If you are losing your arts school basement like me, or haven't had one at all, here are some tips on creating a space at home that supports and fuels your creative endeavors.

Declutter Your Space

Treat your space like a blank canvas, always ready to be painted with your ideas. This does not necessarily mean your room must be void, but be intentional with what you fill the space with. If I did not create it, know who created it, or why it was created, I don't want it in my creative space.


A Cornell study shows 68 degrees fahrenheit is the best temperature for creativity and productivity.


While our creative brains like to run free, establishing routines will increase the chances that you'll pick up that paintbrush or pen. Start by writing out when you are going to write, paint, dance, etc. and for how long before you go to bed. When you wake up the next morning, your creative routine is already set.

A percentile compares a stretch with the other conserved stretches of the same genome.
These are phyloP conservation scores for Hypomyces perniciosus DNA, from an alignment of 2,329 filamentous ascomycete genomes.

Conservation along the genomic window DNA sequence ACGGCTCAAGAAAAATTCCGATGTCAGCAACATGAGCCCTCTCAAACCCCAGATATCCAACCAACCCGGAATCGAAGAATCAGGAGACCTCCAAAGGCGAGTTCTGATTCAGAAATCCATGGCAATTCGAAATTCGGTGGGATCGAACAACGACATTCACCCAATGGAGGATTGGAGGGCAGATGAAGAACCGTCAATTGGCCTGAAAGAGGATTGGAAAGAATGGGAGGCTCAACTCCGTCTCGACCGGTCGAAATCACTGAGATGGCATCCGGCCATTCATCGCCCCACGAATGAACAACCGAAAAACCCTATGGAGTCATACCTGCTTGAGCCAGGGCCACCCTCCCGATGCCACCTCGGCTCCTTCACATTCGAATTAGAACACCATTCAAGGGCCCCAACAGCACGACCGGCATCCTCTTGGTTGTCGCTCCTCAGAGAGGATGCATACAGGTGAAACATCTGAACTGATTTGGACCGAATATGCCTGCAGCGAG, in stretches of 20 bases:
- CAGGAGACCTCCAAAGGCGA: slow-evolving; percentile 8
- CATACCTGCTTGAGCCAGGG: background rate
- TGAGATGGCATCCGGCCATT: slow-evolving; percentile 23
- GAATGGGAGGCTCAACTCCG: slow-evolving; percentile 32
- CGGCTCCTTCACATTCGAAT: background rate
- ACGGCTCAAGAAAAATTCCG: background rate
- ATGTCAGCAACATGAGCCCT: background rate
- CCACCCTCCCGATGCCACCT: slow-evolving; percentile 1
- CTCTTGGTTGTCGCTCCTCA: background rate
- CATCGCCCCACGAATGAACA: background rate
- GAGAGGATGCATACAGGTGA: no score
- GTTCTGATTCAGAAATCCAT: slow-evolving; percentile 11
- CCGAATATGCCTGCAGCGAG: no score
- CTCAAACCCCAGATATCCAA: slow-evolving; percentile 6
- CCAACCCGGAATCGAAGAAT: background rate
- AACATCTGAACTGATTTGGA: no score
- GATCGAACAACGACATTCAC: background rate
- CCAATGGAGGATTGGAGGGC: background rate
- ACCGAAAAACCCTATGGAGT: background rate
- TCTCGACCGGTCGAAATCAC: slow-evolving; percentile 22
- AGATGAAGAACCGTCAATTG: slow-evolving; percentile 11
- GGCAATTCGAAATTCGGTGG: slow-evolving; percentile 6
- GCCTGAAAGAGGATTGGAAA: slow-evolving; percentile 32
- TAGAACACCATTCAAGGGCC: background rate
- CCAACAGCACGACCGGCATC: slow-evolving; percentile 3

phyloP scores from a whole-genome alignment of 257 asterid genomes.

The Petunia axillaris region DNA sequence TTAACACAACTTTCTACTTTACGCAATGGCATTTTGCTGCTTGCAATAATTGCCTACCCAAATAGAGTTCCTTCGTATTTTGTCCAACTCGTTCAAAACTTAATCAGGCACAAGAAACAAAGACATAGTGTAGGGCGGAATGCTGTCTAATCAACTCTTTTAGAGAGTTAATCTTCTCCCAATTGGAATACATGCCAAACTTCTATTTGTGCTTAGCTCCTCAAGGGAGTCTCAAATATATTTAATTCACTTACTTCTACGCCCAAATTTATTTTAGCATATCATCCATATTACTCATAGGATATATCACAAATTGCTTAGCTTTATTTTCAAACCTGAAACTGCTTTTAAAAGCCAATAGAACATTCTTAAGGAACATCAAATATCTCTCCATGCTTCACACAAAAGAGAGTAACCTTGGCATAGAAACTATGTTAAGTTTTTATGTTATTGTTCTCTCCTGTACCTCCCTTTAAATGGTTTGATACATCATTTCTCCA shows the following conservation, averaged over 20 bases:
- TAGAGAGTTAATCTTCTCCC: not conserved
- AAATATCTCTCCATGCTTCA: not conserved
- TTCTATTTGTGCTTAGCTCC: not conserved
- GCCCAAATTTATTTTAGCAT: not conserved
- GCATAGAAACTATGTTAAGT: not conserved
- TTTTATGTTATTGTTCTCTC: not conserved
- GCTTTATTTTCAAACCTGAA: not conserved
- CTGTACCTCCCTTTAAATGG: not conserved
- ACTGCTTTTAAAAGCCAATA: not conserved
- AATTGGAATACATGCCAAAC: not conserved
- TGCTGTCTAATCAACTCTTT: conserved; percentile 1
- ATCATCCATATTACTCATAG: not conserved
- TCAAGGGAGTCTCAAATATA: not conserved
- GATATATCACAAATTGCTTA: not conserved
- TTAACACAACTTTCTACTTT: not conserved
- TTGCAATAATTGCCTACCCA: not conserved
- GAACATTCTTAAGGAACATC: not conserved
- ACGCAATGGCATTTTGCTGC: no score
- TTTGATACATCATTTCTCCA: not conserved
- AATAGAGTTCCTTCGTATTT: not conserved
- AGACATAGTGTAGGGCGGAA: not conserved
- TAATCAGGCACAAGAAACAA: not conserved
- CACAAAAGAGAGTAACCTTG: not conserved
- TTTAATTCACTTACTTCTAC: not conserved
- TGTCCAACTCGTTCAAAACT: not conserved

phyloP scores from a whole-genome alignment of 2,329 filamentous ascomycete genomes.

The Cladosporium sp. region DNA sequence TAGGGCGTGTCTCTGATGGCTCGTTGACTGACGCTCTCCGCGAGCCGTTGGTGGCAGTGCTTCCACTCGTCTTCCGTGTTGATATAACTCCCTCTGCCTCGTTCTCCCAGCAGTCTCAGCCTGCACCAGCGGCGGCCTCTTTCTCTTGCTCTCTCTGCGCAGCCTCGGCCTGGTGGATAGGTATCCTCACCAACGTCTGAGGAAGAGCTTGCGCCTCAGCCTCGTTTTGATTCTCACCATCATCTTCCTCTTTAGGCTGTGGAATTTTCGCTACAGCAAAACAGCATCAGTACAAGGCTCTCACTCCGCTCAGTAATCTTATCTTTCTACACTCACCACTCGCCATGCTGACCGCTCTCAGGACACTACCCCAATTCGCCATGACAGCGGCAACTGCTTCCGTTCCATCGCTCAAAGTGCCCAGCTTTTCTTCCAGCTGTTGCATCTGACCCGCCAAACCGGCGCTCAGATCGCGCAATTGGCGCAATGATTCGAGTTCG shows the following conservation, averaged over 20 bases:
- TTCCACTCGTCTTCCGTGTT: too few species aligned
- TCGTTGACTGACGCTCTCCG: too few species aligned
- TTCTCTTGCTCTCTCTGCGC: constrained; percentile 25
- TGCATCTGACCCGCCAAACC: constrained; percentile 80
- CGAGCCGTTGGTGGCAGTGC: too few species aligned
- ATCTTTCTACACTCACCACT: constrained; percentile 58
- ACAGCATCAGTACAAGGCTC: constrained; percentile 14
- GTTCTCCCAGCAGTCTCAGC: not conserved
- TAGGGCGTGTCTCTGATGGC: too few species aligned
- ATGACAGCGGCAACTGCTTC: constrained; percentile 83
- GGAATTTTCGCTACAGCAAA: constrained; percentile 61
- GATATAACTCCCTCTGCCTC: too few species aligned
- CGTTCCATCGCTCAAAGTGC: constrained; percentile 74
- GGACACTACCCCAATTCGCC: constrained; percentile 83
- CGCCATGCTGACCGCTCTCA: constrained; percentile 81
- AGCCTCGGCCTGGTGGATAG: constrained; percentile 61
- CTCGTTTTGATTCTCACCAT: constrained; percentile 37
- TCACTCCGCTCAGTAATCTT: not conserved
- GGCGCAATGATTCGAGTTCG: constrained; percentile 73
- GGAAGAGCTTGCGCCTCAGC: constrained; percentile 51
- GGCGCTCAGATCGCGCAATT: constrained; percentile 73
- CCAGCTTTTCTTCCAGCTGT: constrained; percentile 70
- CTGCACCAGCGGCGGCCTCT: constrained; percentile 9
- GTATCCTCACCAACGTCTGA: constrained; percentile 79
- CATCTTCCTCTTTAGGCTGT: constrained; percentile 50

Colors affect our mood. Whether you like your space dark or filled with natural light, it is important to find what colors, tones, and lights ignite your imagination. There is no right or wrong color or light, it's completely up to you as an artist!

Time of Day

Some artists work best in the morning, while others can only work at night. Experiment working at different times of day to see when you are most inclined to create.

There are multiple layers to creative spaces. I'm going to continue this conversation in my next blog, incorporating interviews with fellow artists who are creating at home or missing their usual creative space. I want to hear what components make a creative environment for you. Is it the people, the light, the space, the time of day? Think about where you are when you feel most creative, and message me on social media! @macymcowart I would love for us to talk. Virtual coffee date! Every artist deserves freedom to explore their work. Don't just crave the space, create it!

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From This Author Student Blogger: Macy Mae Cowart